Scott Alexander has a very good post up about semantics and gender, which you should read in its entirety even though it is very long. I have nothing to add to his main thesis, but there is a cute little anecdote about a woman with OCD whose life was nearly ruined by her fear she’d left the hair dryer plugged in, no matter how many times she checked it or how far she was from her house. She was on the verge of living on SSDI for life despite trying every therapy and medication in the book.
Finally, a psychiatrist suggested she keep the hair dryer with her. This transformed “checking if the hair dryer is unplugged” from a 40 minute task (to drive home and back) to a 2 second one. The psychiatrists at the hospital were divided on this. Scott doesn’t specify, but I assume the argument against was that you have to rip the problem out by its roots. OCD is anxiety in search of a cause and if you assuage this one she’ll just find something new to worry about, and if you keep treating the symptoms she’ll end up loading her car with every appliance she owns every day.
This strain of thought is not baseless, and I think it’s important to keep in mind when developing population-level guidelines for treatment. I also think that any doctor that argues that hairdryer therapy for this particular woman should be sent to a reeducation camp, because
- it worked, so shut up
- root-cause psychiatry and psychology had their shot. They had in fact emptied an entire clip into the problem and had no more bullets. At that point, unless something is actively and immediately harmful, they need to gracefully exit the field.
There’s also the matter that the problem was not just “she felt bad”, but also “she’s about to lose her job.” Jobs are important. They provide the money and health insurance that let you go to fancy psychiatrists that don’t believe in hair dryers. Even if you’re independently wealthy, jobs are important psychologically and socially. SSDI is oriented around the problems of factory workers who lost limbs, and really does not work well with people with high-variance mental disabilities, who can do some work some of the time but cannot function at the level society demands. If hair dryer therapy does nothing more than buy you six more months before she experiences a negative shock from which it is very difficult to recover, that’s actually pretty good.
Even more than that, I think the psychiatrists are underestimating palliative care. I absolutely do not think overcoming mental disorders is a matter of will power or wanting it enough, but I do believe that human brain and body are very good at repairing themselves, and that this implies that any non-traumatic disorder that persists must be in a self-reinforcing loop. Chronic pain lowers your pain tolerance, worry that something will trigger a panic attack makes you anxious. Pain and depression are mutually reinforcing.
Mental Illness saps your energy and cope and time, which makes it difficult to seek and follow through on treatment. “Palliative” care like pain killers and anti-depressants give people energy they can use to heal, which is why oncologists sometimes prescribe them. For big scary things we don’t know how to cure, freeing up the patient’s own resources may be the most helpful thing we can do.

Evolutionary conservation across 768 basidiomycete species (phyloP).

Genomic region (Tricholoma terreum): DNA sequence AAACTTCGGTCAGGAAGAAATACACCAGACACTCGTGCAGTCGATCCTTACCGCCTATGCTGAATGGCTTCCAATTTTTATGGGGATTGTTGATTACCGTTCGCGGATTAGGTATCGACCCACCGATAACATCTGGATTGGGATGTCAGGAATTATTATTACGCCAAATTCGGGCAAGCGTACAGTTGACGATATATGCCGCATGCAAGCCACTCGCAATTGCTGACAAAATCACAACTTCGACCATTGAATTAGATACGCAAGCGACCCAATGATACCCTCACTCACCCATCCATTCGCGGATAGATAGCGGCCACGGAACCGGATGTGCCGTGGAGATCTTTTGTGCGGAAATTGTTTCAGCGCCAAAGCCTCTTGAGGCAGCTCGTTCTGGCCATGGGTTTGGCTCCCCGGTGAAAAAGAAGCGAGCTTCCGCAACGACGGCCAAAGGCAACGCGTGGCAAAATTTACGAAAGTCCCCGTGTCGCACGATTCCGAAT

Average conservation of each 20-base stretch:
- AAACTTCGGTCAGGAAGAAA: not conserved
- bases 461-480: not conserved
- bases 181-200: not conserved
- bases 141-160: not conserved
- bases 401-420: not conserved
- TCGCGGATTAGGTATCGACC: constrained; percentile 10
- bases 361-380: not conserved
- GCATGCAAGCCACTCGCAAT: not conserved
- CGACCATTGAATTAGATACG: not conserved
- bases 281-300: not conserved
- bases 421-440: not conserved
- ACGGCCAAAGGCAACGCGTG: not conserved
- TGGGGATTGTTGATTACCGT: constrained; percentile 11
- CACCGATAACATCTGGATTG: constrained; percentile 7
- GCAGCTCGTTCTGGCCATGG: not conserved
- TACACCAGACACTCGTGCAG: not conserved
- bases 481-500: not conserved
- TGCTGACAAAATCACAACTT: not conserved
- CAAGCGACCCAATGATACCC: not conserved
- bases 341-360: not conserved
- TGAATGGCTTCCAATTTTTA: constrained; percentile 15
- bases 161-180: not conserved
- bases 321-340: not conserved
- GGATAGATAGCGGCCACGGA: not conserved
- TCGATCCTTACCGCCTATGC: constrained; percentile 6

Meanwhile, my EA group is debating this article on charitable giving, which articulates something I’ve been trying to say for a long time, and not just about charities. American capitalism is set up to encourage shooting the moon. We’ve carried that over to charity, trying to find The One Simple Trick To End Poverty. That is toxic on many levels: it doesn’t exist, we can’t measure finely enough to detect it, the most effective thing now is not going to be most effective thing after we’ve done it to death, finding things that work is a massive expense in its own right, and oh, poverty is a system of many millions of moving parts. Waiting for the silver bullet is doomed and immoral, and perhaps a bit like refusing to let this patient adopt a hair dryer as her constant companion. Yes, treating the root cause would be better, but it’s not on the table.
But that doesn’t mean we can stop doing RCTs and start firehosing money again. It is tragically easy for aid to make things worse. This is what the anti-hair dryerists were afraid of: that putting a salve on the symptoms will make the root problem, and thus eventually the symptoms, worse. Possibly much worse. Most people who gave food aid did it with the best of intentions: even the American agricorp executives who benefited probably convinced themselves this was a way of giving back .
So: you can’t tell people it’s cure or nothing, but you also have to be really careful with palliative care. It’s even harder for charity, because you have to consider the externalities, not just the affect on the recipients. This is one good argument for donating local, even if distant recipients are dramatically worse off: you will naturally get and give more feedback on a local charity’s effectiveness. It’s also a very good argument for restricting yourself to charities that measure their effectiveness, almost independent of what the measurement says. When we don’t know what to do, gathering new data is a good in and of itself. And small pareto improvements may eventually free up the resources for societies to heal themselves.